“Keepers of the Trees: A Guide to Re-Greening North America” by Ann Linnea, Skyhorse Publishing, ISBN 978-1-61608-007-5
Ann Linnea, co-author of The Circle Way: A Leader in Every Chair (Berrett-Koehler), is also a botanist, a speaker, and “listener of story.” She writes in her introduction to Keepers of the Trees, “I have always been fascinated by the living ecosystem that holds my life.”
Linnea was told that a New York publisher would never publish a book on trees but they did – and in full colour! Many of the gorgeous photos were taken by Linnea over the course of six years as she travelled to Vancouver Island (from her home on Whidbey Island, Washington), the Great Smoky Mountains National Park, North Carolina, and urban forests in Los Angeles and Chicago to interview people who have devoted their lives to trees.
Linnea’s stories reveal a great reverence for trees and the keepers of them. Her own story which friends “coaxed” her to include is entitled, “The Botanist Grandmother.” In it, Linnea recalls her ten-week kayaking trip around Lake Superior in 1992 and how the trees of the forested perimeter became her companions and guides.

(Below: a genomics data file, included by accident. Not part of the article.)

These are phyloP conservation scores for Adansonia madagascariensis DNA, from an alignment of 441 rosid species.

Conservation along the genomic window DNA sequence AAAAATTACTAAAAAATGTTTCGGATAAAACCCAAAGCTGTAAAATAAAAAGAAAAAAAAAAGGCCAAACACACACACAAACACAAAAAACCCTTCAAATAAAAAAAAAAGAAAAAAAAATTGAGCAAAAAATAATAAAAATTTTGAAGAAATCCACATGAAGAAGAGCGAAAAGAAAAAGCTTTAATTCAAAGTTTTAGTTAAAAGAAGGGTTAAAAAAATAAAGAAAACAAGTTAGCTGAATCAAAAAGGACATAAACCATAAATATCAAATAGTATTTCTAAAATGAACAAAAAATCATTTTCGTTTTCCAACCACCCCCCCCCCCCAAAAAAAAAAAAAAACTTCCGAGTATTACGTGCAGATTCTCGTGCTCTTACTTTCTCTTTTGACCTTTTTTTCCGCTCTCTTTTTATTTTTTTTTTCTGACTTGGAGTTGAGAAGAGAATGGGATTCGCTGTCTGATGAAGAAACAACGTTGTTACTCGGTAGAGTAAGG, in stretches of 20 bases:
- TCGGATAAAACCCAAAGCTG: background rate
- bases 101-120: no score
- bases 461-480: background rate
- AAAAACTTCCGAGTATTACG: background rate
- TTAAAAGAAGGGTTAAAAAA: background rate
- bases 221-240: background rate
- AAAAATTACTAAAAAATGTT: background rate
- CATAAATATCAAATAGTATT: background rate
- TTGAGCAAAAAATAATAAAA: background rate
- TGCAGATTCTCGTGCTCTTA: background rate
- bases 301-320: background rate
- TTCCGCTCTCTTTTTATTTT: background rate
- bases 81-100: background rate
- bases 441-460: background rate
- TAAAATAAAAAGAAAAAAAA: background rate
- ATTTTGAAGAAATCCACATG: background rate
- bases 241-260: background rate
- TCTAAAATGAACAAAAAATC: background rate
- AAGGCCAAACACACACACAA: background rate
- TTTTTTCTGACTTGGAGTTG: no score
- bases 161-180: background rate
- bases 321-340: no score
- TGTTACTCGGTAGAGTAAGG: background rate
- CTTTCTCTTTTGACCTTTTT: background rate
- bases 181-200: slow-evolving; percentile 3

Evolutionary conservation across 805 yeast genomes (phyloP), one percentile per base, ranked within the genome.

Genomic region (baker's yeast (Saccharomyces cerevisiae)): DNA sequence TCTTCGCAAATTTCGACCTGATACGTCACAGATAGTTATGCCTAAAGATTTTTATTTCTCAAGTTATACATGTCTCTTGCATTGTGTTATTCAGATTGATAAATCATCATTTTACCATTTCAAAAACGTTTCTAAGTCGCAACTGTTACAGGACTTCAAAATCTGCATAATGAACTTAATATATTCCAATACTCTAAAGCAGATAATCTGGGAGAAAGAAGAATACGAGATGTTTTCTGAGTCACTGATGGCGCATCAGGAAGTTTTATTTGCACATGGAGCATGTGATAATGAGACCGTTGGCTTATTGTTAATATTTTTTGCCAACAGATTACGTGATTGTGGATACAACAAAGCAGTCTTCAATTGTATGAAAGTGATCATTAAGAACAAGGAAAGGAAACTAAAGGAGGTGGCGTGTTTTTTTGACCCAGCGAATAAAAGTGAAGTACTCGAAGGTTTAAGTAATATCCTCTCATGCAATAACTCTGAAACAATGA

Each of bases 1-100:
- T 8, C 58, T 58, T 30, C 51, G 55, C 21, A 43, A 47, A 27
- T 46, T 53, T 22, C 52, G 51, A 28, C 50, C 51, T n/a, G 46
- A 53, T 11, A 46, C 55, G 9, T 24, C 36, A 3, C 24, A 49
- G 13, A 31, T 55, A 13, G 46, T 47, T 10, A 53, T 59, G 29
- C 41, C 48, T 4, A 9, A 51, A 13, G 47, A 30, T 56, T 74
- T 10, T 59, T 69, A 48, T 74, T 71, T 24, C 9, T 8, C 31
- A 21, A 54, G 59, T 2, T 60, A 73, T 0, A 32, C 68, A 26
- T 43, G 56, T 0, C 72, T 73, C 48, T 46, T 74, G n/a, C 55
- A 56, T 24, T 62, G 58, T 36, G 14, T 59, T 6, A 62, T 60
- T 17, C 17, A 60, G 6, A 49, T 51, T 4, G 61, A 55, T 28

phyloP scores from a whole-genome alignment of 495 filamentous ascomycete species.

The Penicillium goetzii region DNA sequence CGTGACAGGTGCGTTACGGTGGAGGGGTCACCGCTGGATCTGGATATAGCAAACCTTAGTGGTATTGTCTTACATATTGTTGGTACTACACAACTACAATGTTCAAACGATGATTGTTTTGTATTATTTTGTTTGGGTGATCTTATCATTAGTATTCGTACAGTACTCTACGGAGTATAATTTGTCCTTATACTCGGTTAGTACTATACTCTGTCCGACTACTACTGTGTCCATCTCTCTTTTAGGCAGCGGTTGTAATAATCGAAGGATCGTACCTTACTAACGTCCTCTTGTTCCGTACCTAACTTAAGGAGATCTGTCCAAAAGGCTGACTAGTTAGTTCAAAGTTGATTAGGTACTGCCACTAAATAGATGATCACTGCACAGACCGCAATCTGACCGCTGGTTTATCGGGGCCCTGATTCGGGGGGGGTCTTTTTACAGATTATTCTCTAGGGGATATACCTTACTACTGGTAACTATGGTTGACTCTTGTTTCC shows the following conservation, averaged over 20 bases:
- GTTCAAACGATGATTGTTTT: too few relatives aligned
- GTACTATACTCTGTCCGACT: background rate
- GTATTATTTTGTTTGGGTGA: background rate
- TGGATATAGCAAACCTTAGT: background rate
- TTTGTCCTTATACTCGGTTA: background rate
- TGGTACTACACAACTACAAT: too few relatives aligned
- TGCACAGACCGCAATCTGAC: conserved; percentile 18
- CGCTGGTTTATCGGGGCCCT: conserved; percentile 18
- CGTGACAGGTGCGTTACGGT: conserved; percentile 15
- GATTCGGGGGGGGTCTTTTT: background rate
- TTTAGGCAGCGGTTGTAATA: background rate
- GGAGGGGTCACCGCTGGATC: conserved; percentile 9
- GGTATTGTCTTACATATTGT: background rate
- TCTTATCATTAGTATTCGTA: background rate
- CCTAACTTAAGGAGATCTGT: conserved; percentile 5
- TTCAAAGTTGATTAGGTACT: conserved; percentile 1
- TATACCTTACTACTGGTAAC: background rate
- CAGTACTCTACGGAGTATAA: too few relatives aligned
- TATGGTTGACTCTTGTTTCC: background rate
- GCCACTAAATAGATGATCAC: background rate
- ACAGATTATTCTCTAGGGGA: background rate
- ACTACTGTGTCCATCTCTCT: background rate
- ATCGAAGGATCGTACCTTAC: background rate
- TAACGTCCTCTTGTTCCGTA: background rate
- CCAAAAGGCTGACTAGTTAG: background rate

Merve Wilkinson, ninety-eight at the time of the book’s printing, is included among the fourteen keepers of the trees. Wilkinson supported himself and his family by carefully managing the timber resources on his 136 acres in Yellowpoint; yet, “there is more standing timber now than when he began harvesting his land sixty-seven years ago.” He says, “The product coming out of the forest must take second place. The welfare of the forest must come first.”
Laura Robin learned to be a tree pruner in Vancouver and returned to the foothills of Montana. Andy Lipkis has been instrumental in planting over two million trees in Los Angeles. Bud Pearson let the “art of wood turning soften and transform his Vietnam-ravaged soul.” Native carver Russell Beebe “brings a lifetime of experience in understanding how to let the wood teach him to bring the story forward.” And there are nine other extraordinary people whose stories are included in the book.
In case you were wondering, the book is printed on recycled, wood free paper. It contains so much good information about trees and ends with some “Tree-Keeping Suggestions.”
“This is our job – to notice, to appreciate nature, to become inspired, and then to act. The tree stands its ground and offers itself to our experience, and if we show up, we become keepers of the trees.”
Mary Ann Moore is a poet, writer and creator of a mentoring program called Writing Home.